7. Don't give up on getting that credit! I'm like a dog with a bone when someone has my money.

    I think there has to be some kind of problem in a story, so you can have a resolution.

  8. Vicki, I'll get it a week and check. Maybe, it will be put back on the card.

    Nicole, I'm with you over the over-dramatizing. A few problems are okay.

    KarenG, ebb and flow is good. To me the suspense should grow, not the problem.

    Clarissa, thanks for the encouragement. Hopefully things will work out in time.

    Corra, you're so right. The problems have to fit the story and they have to be believable problems that one might have.

    Dru, you make a good point. The problem should be just that - little, not the main focus.

    Kathy, I'm going to work on getting it straighten out. Love your way of thinking.

  9. Mason - I am sorry you weren't able to get that movie - how frustrating! I hope you get it straightened out. As your experience shows, problems really are just a part of life. Small and big problems happen to everyone, so it makes writing more real if problems happen in fiction, too. I do have things happen to my character - um, besides the obvious problem that one of them gets killed - and I think it does help make a story more realistic.

  10. With businesses, I *don't* usually give second chances unless they really try to kiss and make up (and that means major coupons or free products to make up for my distress!) :)

    I do have little, grating irritants in my trouble, waiting on hold for too long, etc, to create a little stress for my characters. When they're stressed, they react to life differently than when everything is hunky-dory. :)

  11. I like some problems, but not so many that it feels obvious that the writer is trying to direct my attention away from the main problem. (Sort of like a clumsy magician showing a trick.)

    Sorry about your problems. Sometimes you feel things like that are not accidents. It may not have been much money, but if it's done often enough, it adds up.

  12. To an extent, everyday problems work for me. They give the story realism, because who glides through their days without them? They add a nice layer, done right.

    I'm sorry about your order. When you use a major credit card, you can petition the bank holding the card to not pay the amount when there is a conflict. They'll hold up paying until the issue is resolved. Good luck!

  13. Great question. Unless the story is a slapstick comedy, then having too many things go wrong can quickly cuase me to close the book. I love conflict as this moves the story forward. But I don't like a loveable loser.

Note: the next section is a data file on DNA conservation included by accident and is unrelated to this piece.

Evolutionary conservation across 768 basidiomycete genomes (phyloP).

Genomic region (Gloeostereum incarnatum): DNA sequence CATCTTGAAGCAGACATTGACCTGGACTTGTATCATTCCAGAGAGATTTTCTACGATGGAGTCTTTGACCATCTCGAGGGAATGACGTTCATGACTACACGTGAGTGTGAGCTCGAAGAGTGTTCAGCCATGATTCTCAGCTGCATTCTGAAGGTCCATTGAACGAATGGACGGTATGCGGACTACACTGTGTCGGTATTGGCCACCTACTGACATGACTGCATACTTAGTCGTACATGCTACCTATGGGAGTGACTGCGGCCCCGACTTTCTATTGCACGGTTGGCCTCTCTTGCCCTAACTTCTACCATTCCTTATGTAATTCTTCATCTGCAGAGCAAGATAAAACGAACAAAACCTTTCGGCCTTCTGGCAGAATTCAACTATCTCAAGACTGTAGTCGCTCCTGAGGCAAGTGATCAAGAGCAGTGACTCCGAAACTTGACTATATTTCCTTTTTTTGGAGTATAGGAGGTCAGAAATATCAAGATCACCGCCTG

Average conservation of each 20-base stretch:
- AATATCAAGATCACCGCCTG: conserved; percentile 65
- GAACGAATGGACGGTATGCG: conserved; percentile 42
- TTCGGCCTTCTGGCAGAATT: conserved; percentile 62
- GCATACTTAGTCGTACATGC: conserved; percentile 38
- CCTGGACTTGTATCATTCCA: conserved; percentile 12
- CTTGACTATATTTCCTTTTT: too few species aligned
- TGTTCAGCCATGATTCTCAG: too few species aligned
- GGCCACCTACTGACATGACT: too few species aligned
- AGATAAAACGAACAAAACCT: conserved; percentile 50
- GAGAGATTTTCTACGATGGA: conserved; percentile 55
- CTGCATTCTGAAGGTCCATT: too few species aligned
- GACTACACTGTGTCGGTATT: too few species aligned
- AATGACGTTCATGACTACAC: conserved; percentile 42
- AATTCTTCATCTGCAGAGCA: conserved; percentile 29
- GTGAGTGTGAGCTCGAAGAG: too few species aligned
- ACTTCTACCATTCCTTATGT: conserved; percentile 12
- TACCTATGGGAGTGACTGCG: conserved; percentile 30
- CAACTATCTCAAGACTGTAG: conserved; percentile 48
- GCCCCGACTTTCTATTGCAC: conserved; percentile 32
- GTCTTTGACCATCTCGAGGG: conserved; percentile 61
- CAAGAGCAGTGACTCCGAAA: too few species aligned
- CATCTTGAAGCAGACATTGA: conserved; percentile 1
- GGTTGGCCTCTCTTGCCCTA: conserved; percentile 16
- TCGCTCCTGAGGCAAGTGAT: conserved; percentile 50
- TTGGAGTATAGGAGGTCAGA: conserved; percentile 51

Stephen Tremp

  14. I like when the problems seem realistic and spring from either the characters actions (or inactions) or from the problem they're investigating.

  15. Sorry you've had such issues!

    The bigger problems are things that happen to my characters while the smaller ones are things they caused. Just sorta the way it's worked out so far.

  16. Margot, those tiny problems we face each day does make stories more realistic to me.

    Elizabeth, I like your dealings with major companies. I'll have to remember that. The little bits of stress in a story are good.

    Helen, when the author throws too many problems in I feel their main plot isn't strong enough so they try distracting me.

    Joanne, you're right. I don't think we can go through a day without some type of minor problem. LOL

    Stephen, a lovable loser is only funny if they are in a slapstick comedy.

    Jemi, the problems rising from the characters actions are the best and more realistic.

    Diane, characters have to cause a little conflict too. It's fun to see what they can cause some times.

  17. I am really sorry you have had problems with your card. But I really think that if you send an E-mail to Amazon and explain the problem, they will sort it out. I don´t think I have ever had problems with them (I don´t use them often), but the two times that I have been less than satisfied with the service of Abebooks I have complained, and they have been extremely service-minded. So a large company as Amazon will probably also listen to their customers and make sure you get your money´s worth.

  18. If you order though Amazon even thought you used an outside seller, contact Amazon. They will intervene.

    It always seems there is one thing in our lives that just always goes wrong no matter how careful we are. I'm sorry to hear about this frustrating mess.


I'd love to hear your thoughts on today's post. Thanks for dropping by.